Did it ever occur to you why celebrating Menarche(the first occurrence of menstruation) is so important in India? It seems the way you think about your period has a lot of impact on how you feel during the period. It is awkward for most adolescent girls in India when they have their periods. Why? Because forget about asking questions in school or home, the social conditioning is such that it drives one to a shell that is coated with embarrassment, mystery, and myths.

In order to handle issues related to menstruation, one needs to talk about menstruation and therefore Life Beyond Numbers got in touch with Chanda Thakur who is fighting to end the stigma around menstruation. She is also working with girls to educate them about menstrual hygiene in the rural areas of Bihar. “The problem is it is difficult to convince these girls and their parents that there is nothing to hide when a girl is menstruating,” she says.

Chanda Thakur

Chanda Thakur

A resident of Bihar’s Derai village, Chanda is pursuing her graduation in Sociology from BPS Vaishali College. The 21-year-old has a much deeper understanding of the problem because, like most of the girls, she was also a victim of period shaming. “At the beginning, it was very difficult to convince my parents about the work I wanted to do for the welfare of these girls. They thought that is not something a girl should talk about or discuss. People abused me, called me names, threatened me because I talked about menstruation. ”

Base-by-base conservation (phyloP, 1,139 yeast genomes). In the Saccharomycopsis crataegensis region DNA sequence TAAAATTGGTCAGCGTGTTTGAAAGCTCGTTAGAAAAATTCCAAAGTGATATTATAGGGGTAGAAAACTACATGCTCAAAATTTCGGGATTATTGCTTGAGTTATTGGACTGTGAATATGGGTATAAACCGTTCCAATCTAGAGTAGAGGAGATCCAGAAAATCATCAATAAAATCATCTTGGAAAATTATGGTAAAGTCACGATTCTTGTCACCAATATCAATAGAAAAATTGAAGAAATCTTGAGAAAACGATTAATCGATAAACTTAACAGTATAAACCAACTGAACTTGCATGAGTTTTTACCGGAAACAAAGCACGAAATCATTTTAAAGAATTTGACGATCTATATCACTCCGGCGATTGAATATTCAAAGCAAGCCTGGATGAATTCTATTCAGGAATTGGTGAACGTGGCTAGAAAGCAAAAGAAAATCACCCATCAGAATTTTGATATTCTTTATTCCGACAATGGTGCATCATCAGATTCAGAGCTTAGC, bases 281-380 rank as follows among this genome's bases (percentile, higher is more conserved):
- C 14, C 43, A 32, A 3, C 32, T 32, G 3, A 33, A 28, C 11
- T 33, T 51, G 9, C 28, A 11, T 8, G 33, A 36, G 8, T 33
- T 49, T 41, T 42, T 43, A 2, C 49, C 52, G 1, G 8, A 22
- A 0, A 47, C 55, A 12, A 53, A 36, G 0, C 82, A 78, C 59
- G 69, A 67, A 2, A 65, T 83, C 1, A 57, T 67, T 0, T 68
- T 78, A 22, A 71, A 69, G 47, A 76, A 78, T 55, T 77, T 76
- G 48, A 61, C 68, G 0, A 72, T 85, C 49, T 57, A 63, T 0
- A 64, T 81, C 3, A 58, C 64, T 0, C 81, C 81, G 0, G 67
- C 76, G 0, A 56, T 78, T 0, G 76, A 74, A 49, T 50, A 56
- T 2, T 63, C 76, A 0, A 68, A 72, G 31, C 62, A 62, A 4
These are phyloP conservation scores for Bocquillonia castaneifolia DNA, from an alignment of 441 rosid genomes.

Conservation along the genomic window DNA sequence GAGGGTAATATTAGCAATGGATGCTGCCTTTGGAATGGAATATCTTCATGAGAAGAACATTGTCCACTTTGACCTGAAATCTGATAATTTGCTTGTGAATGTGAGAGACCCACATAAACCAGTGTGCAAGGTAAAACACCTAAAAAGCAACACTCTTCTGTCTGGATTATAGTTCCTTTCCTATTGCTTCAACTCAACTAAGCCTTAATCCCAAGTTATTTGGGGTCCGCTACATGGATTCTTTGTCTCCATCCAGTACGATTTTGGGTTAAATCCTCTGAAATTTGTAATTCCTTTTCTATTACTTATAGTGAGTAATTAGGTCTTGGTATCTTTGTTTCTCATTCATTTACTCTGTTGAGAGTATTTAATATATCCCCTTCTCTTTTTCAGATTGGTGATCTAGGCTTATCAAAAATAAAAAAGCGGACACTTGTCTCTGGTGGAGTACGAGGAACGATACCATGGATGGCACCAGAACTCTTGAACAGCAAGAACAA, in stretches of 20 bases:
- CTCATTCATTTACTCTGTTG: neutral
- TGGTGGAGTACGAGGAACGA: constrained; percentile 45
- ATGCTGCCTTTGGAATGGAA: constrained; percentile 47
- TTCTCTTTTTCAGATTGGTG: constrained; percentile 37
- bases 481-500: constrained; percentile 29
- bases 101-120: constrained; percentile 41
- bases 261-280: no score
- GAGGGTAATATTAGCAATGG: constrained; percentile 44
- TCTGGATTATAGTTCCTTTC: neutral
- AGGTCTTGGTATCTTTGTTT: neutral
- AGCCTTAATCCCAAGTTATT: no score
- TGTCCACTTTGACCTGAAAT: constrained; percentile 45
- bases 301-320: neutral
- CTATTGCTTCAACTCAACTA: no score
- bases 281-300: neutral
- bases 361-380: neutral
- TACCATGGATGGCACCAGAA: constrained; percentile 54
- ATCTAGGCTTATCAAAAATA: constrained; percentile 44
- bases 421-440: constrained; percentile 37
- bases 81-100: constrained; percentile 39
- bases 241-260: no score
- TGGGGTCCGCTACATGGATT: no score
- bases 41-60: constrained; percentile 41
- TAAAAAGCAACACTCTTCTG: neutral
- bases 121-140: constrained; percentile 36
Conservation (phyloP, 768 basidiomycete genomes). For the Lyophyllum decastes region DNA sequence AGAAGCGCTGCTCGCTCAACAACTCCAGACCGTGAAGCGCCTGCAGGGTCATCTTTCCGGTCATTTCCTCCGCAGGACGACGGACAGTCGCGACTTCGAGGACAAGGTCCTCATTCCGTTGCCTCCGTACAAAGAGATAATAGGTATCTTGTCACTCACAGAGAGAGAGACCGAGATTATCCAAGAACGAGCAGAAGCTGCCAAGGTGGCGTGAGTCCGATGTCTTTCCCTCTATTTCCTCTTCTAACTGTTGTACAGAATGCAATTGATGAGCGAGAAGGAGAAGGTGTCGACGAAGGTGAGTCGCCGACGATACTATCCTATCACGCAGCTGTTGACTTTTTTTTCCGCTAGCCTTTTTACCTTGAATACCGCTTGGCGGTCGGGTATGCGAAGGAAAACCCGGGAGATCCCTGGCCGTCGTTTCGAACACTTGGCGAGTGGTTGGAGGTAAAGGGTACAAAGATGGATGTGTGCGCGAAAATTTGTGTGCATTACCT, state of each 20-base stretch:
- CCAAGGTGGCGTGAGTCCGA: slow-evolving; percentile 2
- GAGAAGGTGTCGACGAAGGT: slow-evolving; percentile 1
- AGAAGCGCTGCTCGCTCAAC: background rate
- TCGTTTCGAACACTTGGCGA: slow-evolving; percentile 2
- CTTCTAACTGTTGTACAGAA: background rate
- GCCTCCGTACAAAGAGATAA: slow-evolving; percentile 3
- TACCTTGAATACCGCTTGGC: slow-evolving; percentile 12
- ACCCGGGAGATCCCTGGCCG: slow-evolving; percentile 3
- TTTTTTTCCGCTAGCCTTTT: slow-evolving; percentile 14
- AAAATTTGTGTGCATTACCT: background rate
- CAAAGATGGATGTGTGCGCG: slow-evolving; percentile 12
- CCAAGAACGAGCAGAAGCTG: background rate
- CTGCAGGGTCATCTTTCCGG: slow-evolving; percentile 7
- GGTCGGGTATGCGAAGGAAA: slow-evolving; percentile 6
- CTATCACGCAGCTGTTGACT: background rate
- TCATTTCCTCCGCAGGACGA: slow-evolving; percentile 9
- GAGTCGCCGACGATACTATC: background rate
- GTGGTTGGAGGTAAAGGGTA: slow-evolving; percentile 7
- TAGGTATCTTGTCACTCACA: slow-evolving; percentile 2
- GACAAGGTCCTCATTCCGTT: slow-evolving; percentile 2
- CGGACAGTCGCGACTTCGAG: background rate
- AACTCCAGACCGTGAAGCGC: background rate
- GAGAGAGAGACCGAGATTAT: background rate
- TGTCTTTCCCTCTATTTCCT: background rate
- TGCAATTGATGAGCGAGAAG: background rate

Helping girls overcome inhibitions about periods

When Chanda went to schools to educate girls about menstruation, she was quite taken aback to see how shy the girls actually were.

I asked them a very simple question that whether boys have periods, and to my surprise, most of them nodded yes. I realized the gravity of the problem and got a glimpse of how much ignorant they are,Chanda reveals.

Talking about something that is one of the most troublesome memories of your past can truly make one feel liberated and this is exactly what Chanda has done. “No matter how you teach them about the process, if they don’t open up, there is nothing much you can do. In the beginning, when I tried to talk about menstrual hygiene related issues, most of the time I would simply fall flat because they would run away or giggle and hide their faces. I had to normalize it by sharing my stories of periods.”

“Once you start talking, the embarrassment associated with it starts to end and therefore they are able to take charge and deal with the issues in their own way,” she said.

Debunking myth

Shutting your eyes will not make the problem disappear, says Chanda. “Lack of knowledge and myths attached to menstruation makes it difficult to sensitize girls regarding periods. A woman has to stay separate, she cannot touch any plant or animal, cannot go to a temple or any religious place, when she is on her period. This needs to change. People need to think with a rational mind and debunk myths.”

She continues. “We do not stress so much about sanitary napkins because their financial condition is such that they will not be able to afford a packet. Earlier these girls were using dirty clothes during menstruation, which has stopped to an extent now.”